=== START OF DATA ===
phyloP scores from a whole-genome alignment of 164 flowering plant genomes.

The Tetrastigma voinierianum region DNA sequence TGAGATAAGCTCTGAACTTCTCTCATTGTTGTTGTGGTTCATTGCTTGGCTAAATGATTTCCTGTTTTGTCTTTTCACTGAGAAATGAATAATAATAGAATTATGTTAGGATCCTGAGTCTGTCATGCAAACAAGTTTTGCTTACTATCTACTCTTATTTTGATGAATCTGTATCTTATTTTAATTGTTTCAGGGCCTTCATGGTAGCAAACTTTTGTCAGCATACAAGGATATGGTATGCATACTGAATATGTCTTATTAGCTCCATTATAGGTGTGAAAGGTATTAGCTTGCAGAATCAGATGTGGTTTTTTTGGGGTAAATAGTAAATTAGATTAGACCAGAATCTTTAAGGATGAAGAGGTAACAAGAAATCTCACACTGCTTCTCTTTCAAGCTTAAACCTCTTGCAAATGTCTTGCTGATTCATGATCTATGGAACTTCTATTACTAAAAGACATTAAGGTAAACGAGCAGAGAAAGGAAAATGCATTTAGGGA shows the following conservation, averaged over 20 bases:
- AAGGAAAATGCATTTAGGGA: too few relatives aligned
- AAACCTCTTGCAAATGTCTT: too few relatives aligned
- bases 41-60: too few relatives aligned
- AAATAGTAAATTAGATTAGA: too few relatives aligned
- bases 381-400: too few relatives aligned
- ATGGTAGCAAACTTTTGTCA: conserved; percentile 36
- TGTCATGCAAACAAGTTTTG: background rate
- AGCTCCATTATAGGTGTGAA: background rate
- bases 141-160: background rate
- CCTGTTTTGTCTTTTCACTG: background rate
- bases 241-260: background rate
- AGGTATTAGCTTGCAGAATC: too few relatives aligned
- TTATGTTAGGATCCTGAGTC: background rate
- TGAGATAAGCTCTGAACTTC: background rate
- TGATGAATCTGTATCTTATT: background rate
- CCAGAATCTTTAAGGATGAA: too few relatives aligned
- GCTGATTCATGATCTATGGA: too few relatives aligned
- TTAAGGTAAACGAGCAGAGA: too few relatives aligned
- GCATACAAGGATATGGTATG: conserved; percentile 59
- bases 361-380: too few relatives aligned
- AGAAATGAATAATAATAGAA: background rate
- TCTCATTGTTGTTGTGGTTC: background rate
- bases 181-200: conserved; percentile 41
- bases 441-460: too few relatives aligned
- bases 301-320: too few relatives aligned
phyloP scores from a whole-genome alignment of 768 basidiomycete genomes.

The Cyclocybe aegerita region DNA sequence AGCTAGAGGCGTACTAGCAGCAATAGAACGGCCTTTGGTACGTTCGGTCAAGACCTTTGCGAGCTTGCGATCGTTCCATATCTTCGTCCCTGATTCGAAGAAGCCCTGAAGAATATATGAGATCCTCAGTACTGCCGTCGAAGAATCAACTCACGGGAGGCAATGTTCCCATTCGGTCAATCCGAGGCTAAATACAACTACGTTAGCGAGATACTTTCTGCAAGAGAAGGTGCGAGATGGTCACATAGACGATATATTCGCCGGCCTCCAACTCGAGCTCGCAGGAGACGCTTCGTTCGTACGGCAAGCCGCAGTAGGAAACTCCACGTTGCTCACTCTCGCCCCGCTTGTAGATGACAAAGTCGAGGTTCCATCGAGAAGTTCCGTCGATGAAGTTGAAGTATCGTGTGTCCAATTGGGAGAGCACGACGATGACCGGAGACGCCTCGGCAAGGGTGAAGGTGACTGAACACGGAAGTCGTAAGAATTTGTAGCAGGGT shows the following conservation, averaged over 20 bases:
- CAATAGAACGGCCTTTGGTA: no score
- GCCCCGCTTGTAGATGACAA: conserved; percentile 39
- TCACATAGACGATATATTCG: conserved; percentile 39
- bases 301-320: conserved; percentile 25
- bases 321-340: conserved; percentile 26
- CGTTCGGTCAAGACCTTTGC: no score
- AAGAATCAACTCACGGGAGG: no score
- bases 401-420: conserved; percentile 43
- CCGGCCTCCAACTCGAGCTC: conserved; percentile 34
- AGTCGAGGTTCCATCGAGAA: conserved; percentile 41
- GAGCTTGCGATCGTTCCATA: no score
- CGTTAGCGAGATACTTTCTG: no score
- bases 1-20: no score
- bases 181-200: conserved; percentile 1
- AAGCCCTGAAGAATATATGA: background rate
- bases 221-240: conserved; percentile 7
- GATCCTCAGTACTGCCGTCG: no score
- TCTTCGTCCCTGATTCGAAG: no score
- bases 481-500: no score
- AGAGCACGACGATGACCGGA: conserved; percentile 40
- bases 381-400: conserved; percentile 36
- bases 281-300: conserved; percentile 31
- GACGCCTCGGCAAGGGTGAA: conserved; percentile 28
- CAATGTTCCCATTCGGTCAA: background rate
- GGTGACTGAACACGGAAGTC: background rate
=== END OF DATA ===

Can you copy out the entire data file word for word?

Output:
phyloP scores from a whole-genome alignment of 164 flowering plant genomes.

The Tetrastigma voinierianum region DNA sequence TGAGATAAGCTCTGAACTTCTCTCATTGTTGTTGTGGTTCATTGCTTGGCTAAATGATTTCCTGTTTTGTCTTTTCACTGAGAAATGAATAATAATAGAATTATGTTAGGATCCTGAGTCTGTCATGCAAACAAGTTTTGCTTACTATCTACTCTTATTTTGATGAATCTGTATCTTATTTTAATTGTTTCAGGGCCTTCATGGTAGCAAACTTTTGTCAGCATACAAGGATATGGTATGCATACTGAATATGTCTTATTAGCTCCATTATAGGTGTGAAAGGTATTAGCTTGCAGAATCAGATGTGGTTTTTTTGGGGTAAATAGTAAATTAGATTAGACCAGAATCTTTAAGGATGAAGAGGTAACAAGAAATCTCACACTGCTTCTCTTTCAAGCTTAAACCTCTTGCAAATGTCTTGCTGATTCATGATCTATGGAACTTCTATTACTAAAAGACATTAAGGTAAACGAGCAGAGAAAGGAAAATGCATTTAGGGA shows the following conservation, averaged over 20 bases:
- AAGGAAAATGCATTTAGGGA: too few relatives aligned
- AAACCTCTTGCAAATGTCTT: too few relatives aligned
- bases 41-60: too few relatives aligned
- AAATAGTAAATTAGATTAGA: too few relatives aligned
- bases 381-400: too few relatives aligned
- ATGGTAGCAAACTTTTGTCA: conserved; percentile 36
- TGTCATGCAAACAAGTTTTG: background rate
- AGCTCCATTATAGGTGTGAA: background rate
- bases 141-160: background rate
- CCTGTTTTGTCTTTTCACTG: background rate
- bases 241-260: background rate
- AGGTATTAGCTTGCAGAATC: too few relatives aligned
- TTATGTTAGGATCCTGAGTC: background rate
- TGAGATAAGCTCTGAACTTC: background rate
- TGATGAATCTGTATCTTATT: background rate
- CCAGAATCTTTAAGGATGAA: too few relatives aligned
- GCTGATTCATGATCTATGGA: too few relatives aligned
- TTAAGGTAAACGAGCAGAGA: too few relatives aligned
- GCATACAAGGATATGGTATG: conserved; percentile 59
- bases 361-380: too few relatives aligned
- AGAAATGAATAATAATAGAA: background rate
- TCTCATTGTTGTTGTGGTTC: background rate
- bases 181-200: conserved; percentile 41
- bases 441-460: too few relatives aligned
- bases 301-320: too few relatives aligned
phyloP scores from a whole-genome alignment of 768 basidiomycete genomes.

The Cyclocybe aegerita region DNA sequence AGCTAGAGGCGTACTAGCAGCAATAGAACGGCCTTTGGTACGTTCGGTCAAGACCTTTGCGAGCTTGCGATCGTTCCATATCTTCGTCCCTGATTCGAAGAAGCCCTGAAGAATATATGAGATCCTCAGTACTGCCGTCGAAGAATCAACTCACGGGAGGCAATGTTCCCATTCGGTCAATCCGAGGCTAAATACAACTACGTTAGCGAGATACTTTCTGCAAGAGAAGGTGCGAGATGGTCACATAGACGATATATTCGCCGGCCTCCAACTCGAGCTCGCAGGAGACGCTTCGTTCGTACGGCAAGCCGCAGTAGGAAACTCCACGTTGCTCACTCTCGCCCCGCTTGTAGATGACAAAGTCGAGGTTCCATCGAGAAGTTCCGTCGATGAAGTTGAAGTATCGTGTGTCCAATTGGGAGAGCACGACGATGACCGGAGACGCCTCGGCAAGGGTGAAGGTGACTGAACACGGAAGTCGTAAGAATTTGTAGCAGGGT shows the following conservation, averaged over 20 bases:
- CAATAGAACGGCCTTTGGTA: no score
- GCCCCGCTTGTAGATGACAA: conserved; percentile 39
- TCACATAGACGATATATTCG: conserved; percentile 39
- bases 301-320: conserved; percentile 25
- bases 321-340: conserved; percentile 26
- CGTTCGGTCAAGACCTTTGC: no score
- AAGAATCAACTCACGGGAGG: no score
- bases 401-420: conserved; percentile 43
- CCGGCCTCCAACTCGAGCTC: conserved; percentile 34
- AGTCGAGGTTCCATCGAGAA: conserved; percentile 41
- GAGCTTGCGATCGTTCCATA: no score
- CGTTAGCGAGATACTTTCTG: no score
- bases 1-20: no score
- bases 181-200: conserved; percentile 1
- AAGCCCTGAAGAATATATGA: background rate
- bases 221-240: conserved; percentile 7
- GATCCTCAGTACTGCCGTCG: no score
- TCTTCGTCCCTGATTCGAAG: no score
- bases 481-500: no score
- AGAGCACGACGATGACCGGA: conserved; percentile 40
- bases 381-400: conserved; percentile 36
- bases 281-300: conserved; percentile 31
- GACGCCTCGGCAAGGGTGAA: conserved; percentile 28
- CAATGTTCCCATTCGGTCAA: background rate
- GGTGACTGAACACGGAAGTC: background rate